Key ambassadorships in Asia have been left vacant, in the case of Singapore (a country where top leaders have openly complained about being forced to make difficult choices in the context of the clash between the US and China) for all of the Trump administration. There has been no ambassador in Tokyo since July 2019. It took over a year for the administration to put an envoy in place in Seoul. Trump had no ambassador in Bangkok until a political appointee was named in January 2020.
Trump is well known – and revered among his supporters – for his disenchantment with career employees and his preference for officials, whether civil servants or appointees, who are aligned with his perspectives and politics. The attrition rate in the senior executive service in the US government rose by 82 percent in Trump’s first year. A Brookings Institution study found that as of November 2020 the turnover among the senior-ranking advisers in the executive office of the president reached 91 percent, more than during the terms of Trump’s five predecessors.
Many of those who left were replaced by young, less qualified individuals who earned their appointments because of their political connections and sentiments. All the assistant secretary of state jobs are currently occupied by acting officials or political appointees, while political appointees hold more than half the ambassador positions, nearly twice the average share in previous administrations. From the first year of the Trump administration, there were reports of the White House installing political aides in Cabinet agencies to monitor the loyalty of secretaries, acting like embedded political commissars.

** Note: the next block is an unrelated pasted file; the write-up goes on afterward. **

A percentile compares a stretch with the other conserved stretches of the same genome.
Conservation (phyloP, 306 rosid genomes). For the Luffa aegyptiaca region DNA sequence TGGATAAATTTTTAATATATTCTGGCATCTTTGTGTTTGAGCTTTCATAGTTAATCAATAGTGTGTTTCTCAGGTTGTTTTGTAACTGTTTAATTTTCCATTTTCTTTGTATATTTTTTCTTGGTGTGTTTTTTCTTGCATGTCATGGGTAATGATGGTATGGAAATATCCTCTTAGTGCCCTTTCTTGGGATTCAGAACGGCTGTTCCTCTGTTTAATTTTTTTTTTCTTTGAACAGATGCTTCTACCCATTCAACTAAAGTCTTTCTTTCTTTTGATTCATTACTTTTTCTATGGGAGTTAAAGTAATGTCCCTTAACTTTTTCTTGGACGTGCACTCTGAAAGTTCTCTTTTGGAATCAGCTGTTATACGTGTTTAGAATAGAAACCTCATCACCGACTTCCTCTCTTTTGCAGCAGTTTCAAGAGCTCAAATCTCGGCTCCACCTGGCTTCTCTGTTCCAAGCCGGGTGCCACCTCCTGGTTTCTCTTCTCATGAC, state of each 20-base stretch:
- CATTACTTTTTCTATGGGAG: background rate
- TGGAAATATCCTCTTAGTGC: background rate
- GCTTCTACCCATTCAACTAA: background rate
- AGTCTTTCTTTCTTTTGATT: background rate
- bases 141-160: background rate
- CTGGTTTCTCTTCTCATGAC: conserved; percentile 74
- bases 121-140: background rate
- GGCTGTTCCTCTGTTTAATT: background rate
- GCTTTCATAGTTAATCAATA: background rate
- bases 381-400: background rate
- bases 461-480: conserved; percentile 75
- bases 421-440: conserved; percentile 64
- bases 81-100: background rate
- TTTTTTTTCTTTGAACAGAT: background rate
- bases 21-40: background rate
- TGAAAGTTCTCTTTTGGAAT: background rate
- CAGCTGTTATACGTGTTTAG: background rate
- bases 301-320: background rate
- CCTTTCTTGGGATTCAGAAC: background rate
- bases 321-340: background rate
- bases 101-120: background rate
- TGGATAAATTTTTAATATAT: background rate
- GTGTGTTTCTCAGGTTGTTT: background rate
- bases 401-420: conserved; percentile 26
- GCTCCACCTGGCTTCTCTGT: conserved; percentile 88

An example of one such senior government appointment was Miles Taylor, who joined the Department of Homeland Security in February 2017, soon after Trump took office, eventually becoming chief of staff to the secretary. Taylor’s policy career started just 13 years ago with internships while still in university in the offices of the secretary of defense and Vice President Dick Cheney, a Republican. He was a political appointee in the administration of George W Bush. Even for a bright young man (he studied for a master’s degree at Oxford University as a Marshall Scholar) from the Midwest, his was a meteoric rise. Still only in his early 30s, Taylor had been involved in controversial homeland security policies including the "Muslim ban" and the practice of separating migrant families. (The government still cannot locate the parents of over 500 children taken away from their parents.) Taylor's conscience kicked in and he quit the administration in 2019. Prior to the election, he revealed that he was the anonymous Trump senior official who authored an opinion piece and book that claimed that he and others were working to rein in power abuses by a president he described as “impetuous, adversarial, petty and ineffective”. Taylor endorsed Biden for president.